In 2012, Oliver Stone co-wrote “The Untold History of the United States” with American University professor Peter Kuznick. The book received somewhat mixed reviews. While many hailed its brave unveiling of a history otherwise left untold in American classrooms, others felt threatened by the facts within.
Now that the book has been made into a ten-part documentary series on Showtime, many of those same exaggerated criticisms have been leveled against the authors.
"This Stone-Kuznick film could have been put out in 1955 as Soviet propaganda," CUNY professor Ronald Radosh told the New York Times.
But before taking these criticisms at face value, it’s worth evaluating what Stone’s series says to provoke attempts at discretization.
"We’ve destabilized the entire region, created chaos. And then we blame ISIS for the chaos we have created," Stone said, according to Anti Media.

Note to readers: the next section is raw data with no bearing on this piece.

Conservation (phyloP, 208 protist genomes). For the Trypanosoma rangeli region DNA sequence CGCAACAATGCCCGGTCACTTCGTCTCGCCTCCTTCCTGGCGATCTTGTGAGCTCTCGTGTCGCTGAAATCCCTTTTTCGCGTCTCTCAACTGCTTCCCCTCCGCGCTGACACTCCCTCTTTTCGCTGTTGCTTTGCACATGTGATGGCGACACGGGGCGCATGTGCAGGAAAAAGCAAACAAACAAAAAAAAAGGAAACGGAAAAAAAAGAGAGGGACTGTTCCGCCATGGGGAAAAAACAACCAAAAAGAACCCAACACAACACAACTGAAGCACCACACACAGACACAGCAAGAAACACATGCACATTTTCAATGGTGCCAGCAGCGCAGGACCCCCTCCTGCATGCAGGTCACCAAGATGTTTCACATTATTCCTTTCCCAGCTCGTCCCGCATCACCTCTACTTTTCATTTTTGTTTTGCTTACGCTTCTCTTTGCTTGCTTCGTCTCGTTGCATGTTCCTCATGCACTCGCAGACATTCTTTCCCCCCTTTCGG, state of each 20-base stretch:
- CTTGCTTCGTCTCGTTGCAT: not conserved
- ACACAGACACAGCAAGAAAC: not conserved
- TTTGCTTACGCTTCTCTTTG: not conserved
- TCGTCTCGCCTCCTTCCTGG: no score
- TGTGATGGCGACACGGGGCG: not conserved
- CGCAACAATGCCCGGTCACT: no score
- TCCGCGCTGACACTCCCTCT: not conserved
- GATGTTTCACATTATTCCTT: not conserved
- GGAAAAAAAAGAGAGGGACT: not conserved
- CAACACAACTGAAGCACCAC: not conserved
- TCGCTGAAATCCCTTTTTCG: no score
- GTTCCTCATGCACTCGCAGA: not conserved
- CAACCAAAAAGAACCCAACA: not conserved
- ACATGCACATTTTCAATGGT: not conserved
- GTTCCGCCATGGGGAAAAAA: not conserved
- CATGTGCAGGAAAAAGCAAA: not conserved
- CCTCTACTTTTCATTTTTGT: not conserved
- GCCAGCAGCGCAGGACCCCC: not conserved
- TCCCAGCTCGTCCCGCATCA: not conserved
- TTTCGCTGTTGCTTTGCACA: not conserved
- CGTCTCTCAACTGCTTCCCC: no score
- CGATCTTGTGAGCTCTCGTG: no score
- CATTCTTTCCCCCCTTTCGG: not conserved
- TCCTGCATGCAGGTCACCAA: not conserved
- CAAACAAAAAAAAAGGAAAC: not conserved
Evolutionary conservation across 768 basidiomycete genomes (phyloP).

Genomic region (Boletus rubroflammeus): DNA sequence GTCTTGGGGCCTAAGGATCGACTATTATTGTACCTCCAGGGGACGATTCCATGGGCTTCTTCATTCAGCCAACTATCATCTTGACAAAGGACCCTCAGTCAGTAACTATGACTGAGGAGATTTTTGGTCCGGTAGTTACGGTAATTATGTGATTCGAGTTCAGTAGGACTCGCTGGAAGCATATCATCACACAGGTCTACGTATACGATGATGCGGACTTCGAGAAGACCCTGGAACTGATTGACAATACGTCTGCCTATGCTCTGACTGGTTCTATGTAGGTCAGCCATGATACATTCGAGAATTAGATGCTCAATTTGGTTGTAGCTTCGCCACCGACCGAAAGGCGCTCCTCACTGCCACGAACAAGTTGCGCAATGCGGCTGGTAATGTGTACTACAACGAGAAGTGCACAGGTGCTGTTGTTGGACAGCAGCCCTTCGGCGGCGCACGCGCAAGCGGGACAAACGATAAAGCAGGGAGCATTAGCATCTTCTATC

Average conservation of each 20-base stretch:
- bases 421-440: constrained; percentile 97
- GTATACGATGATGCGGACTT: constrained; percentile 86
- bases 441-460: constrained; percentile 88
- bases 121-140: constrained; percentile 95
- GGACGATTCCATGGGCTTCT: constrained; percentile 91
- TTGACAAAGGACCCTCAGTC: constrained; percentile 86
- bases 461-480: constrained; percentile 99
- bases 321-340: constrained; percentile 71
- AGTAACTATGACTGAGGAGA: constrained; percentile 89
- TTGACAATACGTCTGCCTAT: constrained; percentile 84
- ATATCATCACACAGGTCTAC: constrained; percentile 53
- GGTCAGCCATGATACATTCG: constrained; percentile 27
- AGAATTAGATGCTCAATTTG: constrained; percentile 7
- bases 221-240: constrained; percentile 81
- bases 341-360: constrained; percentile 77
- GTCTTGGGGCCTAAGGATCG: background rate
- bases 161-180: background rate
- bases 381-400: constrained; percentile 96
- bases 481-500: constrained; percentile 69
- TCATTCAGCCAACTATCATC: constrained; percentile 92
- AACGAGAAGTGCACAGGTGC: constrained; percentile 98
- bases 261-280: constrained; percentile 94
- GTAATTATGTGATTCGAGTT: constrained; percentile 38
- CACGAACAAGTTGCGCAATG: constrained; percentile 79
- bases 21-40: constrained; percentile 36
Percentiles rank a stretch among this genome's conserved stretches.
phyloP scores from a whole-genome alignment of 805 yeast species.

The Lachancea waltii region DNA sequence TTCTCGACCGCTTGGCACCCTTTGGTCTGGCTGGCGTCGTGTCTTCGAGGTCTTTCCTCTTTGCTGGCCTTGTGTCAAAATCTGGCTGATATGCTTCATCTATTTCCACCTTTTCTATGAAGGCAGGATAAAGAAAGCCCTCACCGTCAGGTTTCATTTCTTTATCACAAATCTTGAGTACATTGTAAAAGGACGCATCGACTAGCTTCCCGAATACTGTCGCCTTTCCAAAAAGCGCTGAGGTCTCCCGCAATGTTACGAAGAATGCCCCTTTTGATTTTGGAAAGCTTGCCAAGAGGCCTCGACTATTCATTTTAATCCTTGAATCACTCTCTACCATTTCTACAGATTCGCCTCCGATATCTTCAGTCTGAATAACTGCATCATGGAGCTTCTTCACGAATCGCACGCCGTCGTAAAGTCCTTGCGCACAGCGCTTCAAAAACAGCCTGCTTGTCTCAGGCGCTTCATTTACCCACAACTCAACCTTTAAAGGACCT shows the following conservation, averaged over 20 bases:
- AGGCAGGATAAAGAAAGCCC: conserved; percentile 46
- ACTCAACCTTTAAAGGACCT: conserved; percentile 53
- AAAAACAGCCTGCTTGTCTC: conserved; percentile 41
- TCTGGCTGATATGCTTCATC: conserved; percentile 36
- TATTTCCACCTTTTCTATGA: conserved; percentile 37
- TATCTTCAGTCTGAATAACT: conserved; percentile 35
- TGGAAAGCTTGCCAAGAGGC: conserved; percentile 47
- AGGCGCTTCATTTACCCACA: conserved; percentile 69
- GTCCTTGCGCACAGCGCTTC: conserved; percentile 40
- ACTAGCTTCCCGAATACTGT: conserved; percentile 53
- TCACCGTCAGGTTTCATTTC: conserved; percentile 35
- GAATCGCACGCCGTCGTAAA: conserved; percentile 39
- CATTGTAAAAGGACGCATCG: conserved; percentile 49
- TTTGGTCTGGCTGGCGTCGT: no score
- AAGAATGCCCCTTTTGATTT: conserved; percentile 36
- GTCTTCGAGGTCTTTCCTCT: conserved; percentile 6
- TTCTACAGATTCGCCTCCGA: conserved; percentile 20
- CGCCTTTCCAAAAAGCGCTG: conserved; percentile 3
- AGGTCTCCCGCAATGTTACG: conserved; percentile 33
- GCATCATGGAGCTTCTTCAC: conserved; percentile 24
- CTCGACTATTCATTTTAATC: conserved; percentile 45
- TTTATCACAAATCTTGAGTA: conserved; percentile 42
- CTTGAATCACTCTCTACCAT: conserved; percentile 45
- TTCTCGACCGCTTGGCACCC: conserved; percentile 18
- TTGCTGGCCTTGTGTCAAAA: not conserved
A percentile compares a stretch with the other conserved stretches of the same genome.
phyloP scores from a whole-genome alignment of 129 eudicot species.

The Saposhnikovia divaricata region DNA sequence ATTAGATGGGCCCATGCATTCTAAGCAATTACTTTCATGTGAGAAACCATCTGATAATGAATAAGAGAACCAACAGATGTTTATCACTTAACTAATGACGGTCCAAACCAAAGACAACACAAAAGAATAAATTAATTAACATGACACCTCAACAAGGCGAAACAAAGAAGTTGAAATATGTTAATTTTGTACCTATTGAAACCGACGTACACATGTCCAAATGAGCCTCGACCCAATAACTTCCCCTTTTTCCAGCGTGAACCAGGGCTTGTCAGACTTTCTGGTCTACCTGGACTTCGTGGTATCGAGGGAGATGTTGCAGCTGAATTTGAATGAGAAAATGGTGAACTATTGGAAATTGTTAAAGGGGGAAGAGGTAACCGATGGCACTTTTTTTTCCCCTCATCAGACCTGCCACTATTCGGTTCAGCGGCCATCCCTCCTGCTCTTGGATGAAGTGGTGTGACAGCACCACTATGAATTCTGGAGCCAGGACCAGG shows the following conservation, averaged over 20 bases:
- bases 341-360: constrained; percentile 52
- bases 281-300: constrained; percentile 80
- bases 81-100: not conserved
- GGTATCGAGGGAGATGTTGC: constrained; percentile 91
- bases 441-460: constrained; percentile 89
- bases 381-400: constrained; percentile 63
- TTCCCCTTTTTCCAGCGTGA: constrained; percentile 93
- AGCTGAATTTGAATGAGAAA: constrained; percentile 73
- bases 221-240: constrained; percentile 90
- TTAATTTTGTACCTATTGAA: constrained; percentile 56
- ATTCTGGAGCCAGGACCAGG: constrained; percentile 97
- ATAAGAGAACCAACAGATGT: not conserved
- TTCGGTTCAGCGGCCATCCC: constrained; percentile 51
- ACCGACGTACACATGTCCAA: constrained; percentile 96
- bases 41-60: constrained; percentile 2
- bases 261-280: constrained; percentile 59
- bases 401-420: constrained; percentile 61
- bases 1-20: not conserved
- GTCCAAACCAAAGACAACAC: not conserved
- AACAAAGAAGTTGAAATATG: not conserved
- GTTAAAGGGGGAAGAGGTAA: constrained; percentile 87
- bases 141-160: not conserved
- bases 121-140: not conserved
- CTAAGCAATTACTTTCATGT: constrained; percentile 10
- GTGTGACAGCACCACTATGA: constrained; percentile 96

This is a major focus of both the book and series: a thorough look at the true rationale behind America’s wars in the Middle East. Truths that the mainstream media would rather overlook.
"When I studied the untold history, one thing that really hit me hard was the history of our involvement in the Middle East," Stone told Middle East Eye.
"We create these messes, then we have a grand military plan to solve them," Kuznick added. "And the military solutions just don’t work."
Analyzing US history from the end of World War II right up until the Obama administration, Stone’s documentary attempts to provide an alternative version of events, one that counters the propaganda taught in standard American textbooks.
"American exceptionalism has to be driven out of our curriculums," Stone said, according to Anti Media.
"We’re not under threat. We are the threat."